Inicio NOTICIAS Summary of editorials from the Hebrew press – May 9th, 2013

Summary of editorials from the Hebrew press – May 9th, 2013

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 Ma\’ariv strongly criticizes British physicist Stephen Hawking\’s decision to not attend this year\’s Israeli Presidential Conference in deference to the BDS campaign against Israel. The author faults Hawking for, "hearing again and again the claims against Israel and not doing what any academic is supposed to do – check." The author believes that, "The time has come for Israel to wake up," and warns that Israeli academics are already encountering the, "intellectual terrorism," being waged against Israel. The paper concludes, "Perhaps Hawking will make us understand: We have a problem and the time has come to return fire."

Yediot Aharonot asks, "Who does Abu Mazen represent?" and adds, "We must know the answer to this question before we start negotiations, not afterward. In other words, Israel needs to demand the holding of Palestinian general elections, for the presidency and parliament, so that we will know that whoever sits across the table has a constitutional and popular mandate." The author asserts that, "As long as this is not done, there is no legal or public validity to the decisions of this leadership of the past, which is no longer elected. New Palestinian leaders will arise in the future and claim, rightly, that the 78-year-old Abu Mazen conducted negotiations without authority and that they are not bound by them."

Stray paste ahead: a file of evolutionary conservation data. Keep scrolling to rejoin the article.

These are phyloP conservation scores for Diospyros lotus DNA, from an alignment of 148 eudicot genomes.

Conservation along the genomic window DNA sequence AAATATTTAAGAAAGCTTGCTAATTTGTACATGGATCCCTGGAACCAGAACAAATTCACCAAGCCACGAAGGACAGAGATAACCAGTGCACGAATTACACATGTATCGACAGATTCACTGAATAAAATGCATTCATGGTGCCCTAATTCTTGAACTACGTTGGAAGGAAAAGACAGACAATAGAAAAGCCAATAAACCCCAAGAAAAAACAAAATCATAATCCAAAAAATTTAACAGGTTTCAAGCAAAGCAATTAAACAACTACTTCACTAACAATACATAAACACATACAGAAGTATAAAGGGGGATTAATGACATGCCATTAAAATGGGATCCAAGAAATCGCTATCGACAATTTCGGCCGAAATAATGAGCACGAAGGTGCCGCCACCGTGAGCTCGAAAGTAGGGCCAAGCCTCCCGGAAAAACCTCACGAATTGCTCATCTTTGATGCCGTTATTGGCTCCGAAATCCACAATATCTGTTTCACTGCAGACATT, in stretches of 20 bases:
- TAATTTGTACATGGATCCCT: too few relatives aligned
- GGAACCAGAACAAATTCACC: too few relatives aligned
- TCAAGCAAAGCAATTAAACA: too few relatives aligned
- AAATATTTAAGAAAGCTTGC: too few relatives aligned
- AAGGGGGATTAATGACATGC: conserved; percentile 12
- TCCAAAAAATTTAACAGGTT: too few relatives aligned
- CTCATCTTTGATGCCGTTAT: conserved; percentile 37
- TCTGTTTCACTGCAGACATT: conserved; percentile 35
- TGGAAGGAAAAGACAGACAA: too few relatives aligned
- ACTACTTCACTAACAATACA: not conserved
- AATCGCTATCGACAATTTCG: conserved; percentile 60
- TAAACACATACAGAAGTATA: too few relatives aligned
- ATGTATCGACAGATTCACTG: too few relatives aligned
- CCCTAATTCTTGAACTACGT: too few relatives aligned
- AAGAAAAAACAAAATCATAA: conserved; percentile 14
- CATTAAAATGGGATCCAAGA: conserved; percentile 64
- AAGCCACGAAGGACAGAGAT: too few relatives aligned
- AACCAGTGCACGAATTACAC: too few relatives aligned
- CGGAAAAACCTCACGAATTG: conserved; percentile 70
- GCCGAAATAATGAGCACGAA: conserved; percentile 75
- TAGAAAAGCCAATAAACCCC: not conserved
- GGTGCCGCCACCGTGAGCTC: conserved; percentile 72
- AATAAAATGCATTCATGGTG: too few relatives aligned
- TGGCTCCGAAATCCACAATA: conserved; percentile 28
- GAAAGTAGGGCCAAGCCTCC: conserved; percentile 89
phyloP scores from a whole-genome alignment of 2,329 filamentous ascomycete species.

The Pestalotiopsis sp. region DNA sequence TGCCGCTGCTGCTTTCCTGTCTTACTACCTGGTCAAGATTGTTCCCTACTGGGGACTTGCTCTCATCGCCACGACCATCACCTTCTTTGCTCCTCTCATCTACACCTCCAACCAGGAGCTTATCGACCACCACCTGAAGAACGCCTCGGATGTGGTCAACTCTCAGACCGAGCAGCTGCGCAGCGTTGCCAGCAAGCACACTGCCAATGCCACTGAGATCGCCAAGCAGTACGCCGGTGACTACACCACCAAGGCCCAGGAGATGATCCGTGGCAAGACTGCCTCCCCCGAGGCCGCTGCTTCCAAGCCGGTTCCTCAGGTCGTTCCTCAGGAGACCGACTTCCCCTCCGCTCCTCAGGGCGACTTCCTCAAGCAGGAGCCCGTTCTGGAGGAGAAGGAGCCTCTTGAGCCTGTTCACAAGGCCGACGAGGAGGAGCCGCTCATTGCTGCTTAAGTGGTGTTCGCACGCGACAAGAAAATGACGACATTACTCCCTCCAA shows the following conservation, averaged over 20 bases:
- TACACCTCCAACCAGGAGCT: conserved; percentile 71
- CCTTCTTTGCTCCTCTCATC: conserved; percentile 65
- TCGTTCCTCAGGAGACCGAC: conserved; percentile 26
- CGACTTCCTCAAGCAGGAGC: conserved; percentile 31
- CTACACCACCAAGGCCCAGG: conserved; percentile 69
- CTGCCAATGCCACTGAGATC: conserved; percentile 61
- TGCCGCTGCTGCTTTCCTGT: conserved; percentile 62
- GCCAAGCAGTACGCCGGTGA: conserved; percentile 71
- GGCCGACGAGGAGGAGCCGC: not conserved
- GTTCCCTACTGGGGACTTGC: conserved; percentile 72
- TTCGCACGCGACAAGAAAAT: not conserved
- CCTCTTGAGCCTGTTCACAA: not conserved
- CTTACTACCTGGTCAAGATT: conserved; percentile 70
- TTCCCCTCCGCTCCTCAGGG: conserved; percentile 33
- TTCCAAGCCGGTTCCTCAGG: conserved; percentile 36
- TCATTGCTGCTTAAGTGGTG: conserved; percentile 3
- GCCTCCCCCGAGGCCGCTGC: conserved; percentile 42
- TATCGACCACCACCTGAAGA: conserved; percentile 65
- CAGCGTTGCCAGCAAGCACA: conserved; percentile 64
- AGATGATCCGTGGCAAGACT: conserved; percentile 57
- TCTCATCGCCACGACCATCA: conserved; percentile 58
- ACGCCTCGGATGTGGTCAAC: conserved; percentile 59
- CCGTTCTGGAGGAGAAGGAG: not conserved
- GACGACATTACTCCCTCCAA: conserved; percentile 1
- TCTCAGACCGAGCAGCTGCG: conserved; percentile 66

Yisrael Hayom summarizes yesterday\’s vote in the lower house of the Jordanian parliament to expel the Israeli ambassador from Amman and recall the Jordanian ambassador from Tel Aviv – ostensibly over recent events in Jerusalem – with the phrase, "unpleasant, but not so terrible," because, as it reminds its readers, "The Jordanian parliament has no hand in running the country." However, the author bids Israelis to understand that, "Every action in Jerusalem has direct implications in the Arab world."
The Jerusalem Post comments that "According to the letter of the law, there is nothing wrong with reinstalling the charismatic ex-con, Arye Deri, at the helm of Shas. The question remains whether what is not preventable by strict legalistic criteria is perforce acceptable by civic standards. Deri was not prosecuted because of a forgivable slipup. In his case, a deeper moral lapse appears to have been involved. He added insult to injury by obstructing the course of justice and by fomenting demonstrations via divisive ethnic propaganda – likely to intimidate the authorities. It is only natural to wonder whether he is truly a reformed character, who no longer plays fast and loose with the truth."
Haaretz comments on the bill approved earlier this week by the Ministerial Committee for Legislation that would make it a tort to libel operational activity by the Israel Defense Forces: "Even though the bill includes certain protections ‏(for instance, for material that is true and whose publication is in the public interest‏), nevertheless, if it is enacted, the threat of lawsuits will hover over any statement criticizing IDF operations. The IDF ought to respond to allegations against its operational activity with real arguments and facts, not by threatening to file a libel suit against the author or publisher. And the attorney general, for his part, should strive to torpedo this bill."
 
[Ben-Dror Yemini, Guy Bechor and Boaz Bismout wrote today’s articles in Ma\’ariv, Yediot Aharonot and Yisrael Hayom, respectively.]
 
 

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